A solid oxide fuel cell (SOFC) is a clean and high-efficiency energy conversion device, which undergoes improvement of performance continuously. The transport of gas species and charges proceed in the porous electrodes. The porous electrodes are also responsible for the removal of exhaust gases. In this paper, a fully coupled 3D single-channel multiphysics computational fluid dynamics (CFD) model was developed based on the finite element method (FEM). The governing equations for momentum, species, charges, and heat transport were solved by a segregated solver. The impact of decreased ionic, electronic, and pore phase tortuosity on the SOFC performance such as fuel utilization, current density, activation overpotential and temperature distribution are analyzed and compared with the base case. In addition to the tortuosity investigation, the volume fraction of the electronic phase in the active layer and the support layer is also investigated using a parametric sweep study. Of all the decreased tortuosity cases, there is an increase in ionic current density and temperature compared with the base case. Except for a decreased pore tortuosity, all other cases led to an increase of electronic current density compared with the base case. The consumption of hydrogen increased for all cases compared with the base case. The activation overpotential increased with decreased electronic phase and pore phase tortuosity, while a decrease of ionic phase tortuosity caused a decrease. Finally, when decreasing all phase tortuosity, both current density, temperature, activation overpotential, and hydrogen consumption increased. For the parametric sweep, there is an optimum electronic phase volume fraction value. This work allows for a better understanding of the relationship between the microstructure and performance of SOFCs. Meanwhile, it provides theoretical guidance for a better porous electrode design.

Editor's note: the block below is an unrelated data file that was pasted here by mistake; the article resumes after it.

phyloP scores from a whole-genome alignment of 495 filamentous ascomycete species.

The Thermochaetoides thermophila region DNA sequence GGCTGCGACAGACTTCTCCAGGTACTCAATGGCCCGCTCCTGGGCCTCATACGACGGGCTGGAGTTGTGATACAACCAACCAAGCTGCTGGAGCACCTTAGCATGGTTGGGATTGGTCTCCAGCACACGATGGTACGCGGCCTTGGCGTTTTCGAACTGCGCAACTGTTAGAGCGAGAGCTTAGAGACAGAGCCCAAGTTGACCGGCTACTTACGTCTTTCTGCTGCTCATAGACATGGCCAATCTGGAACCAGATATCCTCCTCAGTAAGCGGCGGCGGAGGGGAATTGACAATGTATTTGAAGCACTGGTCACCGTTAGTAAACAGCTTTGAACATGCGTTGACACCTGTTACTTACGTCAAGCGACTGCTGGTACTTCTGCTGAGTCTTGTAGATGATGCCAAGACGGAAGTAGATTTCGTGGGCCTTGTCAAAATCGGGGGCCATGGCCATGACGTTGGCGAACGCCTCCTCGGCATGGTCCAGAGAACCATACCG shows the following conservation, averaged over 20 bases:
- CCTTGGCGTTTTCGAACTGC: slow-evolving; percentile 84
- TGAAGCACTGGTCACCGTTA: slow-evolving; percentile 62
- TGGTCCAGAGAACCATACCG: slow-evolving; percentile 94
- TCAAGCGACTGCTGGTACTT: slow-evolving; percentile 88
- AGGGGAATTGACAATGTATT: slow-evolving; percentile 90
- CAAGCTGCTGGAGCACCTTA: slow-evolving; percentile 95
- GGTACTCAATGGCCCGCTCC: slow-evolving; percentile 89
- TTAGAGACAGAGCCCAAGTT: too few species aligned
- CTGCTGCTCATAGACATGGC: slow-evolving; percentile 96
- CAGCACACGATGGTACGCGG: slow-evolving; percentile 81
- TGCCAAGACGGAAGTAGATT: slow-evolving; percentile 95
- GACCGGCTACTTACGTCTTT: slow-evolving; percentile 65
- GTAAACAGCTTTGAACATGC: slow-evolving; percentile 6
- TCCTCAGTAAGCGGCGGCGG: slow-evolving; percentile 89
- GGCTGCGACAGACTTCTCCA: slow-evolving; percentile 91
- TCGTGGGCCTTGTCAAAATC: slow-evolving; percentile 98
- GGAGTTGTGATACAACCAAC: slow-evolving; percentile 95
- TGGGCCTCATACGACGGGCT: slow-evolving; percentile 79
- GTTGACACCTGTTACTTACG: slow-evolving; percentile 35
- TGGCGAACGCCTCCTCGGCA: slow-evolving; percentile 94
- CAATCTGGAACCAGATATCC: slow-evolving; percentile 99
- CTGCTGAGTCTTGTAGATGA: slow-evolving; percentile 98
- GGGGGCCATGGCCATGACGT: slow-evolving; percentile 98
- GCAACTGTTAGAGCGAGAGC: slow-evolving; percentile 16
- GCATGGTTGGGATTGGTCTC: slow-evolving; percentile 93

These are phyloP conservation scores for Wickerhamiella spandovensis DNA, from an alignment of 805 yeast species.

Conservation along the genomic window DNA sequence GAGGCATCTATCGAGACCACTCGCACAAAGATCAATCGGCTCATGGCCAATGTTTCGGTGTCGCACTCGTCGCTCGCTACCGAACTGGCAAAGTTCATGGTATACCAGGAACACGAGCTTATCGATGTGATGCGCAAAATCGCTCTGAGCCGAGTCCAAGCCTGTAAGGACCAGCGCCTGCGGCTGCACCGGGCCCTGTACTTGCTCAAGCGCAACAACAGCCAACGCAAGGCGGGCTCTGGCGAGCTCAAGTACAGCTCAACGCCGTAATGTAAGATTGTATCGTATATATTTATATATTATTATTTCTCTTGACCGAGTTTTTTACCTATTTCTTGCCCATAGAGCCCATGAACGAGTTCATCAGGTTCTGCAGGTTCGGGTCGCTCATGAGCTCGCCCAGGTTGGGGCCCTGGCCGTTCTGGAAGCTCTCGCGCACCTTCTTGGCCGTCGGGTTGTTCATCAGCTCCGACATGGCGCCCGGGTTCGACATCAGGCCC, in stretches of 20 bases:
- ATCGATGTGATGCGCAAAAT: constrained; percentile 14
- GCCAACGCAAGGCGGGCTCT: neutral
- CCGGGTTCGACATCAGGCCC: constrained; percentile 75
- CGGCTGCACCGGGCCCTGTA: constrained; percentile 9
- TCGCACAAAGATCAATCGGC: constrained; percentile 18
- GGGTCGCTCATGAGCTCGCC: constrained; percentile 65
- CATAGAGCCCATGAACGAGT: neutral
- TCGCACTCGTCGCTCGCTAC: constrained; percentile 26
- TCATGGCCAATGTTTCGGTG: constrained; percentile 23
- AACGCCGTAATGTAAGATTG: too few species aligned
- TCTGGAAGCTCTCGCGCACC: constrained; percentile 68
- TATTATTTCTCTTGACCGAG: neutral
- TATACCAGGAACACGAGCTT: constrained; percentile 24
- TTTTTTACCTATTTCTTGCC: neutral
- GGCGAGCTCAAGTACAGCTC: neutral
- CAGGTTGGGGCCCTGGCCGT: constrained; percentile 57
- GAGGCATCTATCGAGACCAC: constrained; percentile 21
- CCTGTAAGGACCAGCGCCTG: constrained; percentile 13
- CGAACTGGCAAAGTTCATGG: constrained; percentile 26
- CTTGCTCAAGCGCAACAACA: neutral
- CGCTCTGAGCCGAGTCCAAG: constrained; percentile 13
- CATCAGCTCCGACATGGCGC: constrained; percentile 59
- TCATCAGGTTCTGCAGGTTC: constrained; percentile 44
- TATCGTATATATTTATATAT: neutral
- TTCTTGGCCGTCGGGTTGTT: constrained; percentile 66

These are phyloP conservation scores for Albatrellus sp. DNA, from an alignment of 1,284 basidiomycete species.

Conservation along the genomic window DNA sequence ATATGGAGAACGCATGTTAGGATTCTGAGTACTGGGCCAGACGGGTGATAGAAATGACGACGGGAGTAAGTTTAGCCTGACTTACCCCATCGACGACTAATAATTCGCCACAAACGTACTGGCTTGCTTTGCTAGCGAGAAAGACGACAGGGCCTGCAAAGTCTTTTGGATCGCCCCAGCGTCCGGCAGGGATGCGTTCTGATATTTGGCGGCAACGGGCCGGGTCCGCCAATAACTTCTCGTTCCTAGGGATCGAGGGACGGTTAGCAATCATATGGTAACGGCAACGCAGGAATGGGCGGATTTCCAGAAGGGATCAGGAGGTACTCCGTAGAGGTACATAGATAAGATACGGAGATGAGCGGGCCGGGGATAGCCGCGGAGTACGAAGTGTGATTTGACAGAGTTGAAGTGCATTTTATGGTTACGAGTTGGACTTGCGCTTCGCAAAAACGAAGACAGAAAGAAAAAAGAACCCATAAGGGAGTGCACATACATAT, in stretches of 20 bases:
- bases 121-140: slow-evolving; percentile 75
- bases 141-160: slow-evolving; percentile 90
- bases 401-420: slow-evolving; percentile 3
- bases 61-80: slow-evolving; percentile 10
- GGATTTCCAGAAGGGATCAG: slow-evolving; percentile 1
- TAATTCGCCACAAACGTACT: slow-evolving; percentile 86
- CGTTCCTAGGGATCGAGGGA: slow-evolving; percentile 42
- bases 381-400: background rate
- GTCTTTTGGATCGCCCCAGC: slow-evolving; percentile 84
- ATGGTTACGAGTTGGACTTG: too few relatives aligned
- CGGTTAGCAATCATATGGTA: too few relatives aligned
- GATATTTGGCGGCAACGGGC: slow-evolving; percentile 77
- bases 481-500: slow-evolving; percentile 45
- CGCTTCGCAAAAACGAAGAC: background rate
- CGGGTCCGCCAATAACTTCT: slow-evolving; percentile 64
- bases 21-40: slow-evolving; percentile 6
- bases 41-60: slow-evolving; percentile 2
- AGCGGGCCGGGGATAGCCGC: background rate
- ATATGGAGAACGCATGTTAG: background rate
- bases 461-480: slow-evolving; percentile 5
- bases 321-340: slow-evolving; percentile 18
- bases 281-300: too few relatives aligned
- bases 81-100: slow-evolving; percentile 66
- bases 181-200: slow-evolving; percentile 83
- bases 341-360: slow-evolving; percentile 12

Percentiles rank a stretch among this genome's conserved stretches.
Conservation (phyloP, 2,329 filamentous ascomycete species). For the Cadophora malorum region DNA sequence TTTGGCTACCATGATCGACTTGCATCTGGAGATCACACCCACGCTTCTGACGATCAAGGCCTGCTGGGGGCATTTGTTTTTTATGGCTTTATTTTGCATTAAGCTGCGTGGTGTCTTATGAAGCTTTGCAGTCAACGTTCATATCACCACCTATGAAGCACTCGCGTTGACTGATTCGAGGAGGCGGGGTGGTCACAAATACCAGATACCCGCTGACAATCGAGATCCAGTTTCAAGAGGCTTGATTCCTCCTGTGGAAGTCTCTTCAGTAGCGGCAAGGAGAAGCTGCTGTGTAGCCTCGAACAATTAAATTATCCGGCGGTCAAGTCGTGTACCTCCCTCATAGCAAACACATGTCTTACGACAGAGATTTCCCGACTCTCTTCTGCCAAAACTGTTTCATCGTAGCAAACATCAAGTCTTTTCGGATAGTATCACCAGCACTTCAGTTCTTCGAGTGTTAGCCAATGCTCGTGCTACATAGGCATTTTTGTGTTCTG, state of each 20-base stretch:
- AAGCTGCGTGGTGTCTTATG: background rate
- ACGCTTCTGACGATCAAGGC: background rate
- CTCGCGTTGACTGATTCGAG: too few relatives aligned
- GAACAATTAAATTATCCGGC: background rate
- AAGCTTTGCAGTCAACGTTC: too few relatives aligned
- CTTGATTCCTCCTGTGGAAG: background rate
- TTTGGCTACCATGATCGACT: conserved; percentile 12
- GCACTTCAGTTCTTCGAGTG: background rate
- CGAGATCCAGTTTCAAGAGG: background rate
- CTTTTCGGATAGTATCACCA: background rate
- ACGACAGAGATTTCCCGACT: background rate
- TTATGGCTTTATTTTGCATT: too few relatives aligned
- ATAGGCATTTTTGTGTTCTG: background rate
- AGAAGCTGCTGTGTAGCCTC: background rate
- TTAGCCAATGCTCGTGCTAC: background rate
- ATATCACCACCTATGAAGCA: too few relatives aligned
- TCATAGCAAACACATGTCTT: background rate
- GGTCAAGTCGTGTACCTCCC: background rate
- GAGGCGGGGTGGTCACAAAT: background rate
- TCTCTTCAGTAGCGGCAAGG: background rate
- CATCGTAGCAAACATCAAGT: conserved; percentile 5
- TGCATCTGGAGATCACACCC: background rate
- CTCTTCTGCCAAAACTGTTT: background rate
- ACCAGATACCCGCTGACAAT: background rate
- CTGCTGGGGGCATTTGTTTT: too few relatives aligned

Bibliografisk informationFunding Information:
Great appreciation to the Chinese Scholarship Council (grant number: 201906070189) and ?Forsk Foundation (grant number: 17-331) for fully support this work.
Great appreciation to the Chinese Scholarship Council (grant number: 201906070189 ) and ÅForsk Foundation (grant number: 17-331 ) for fully support this work.
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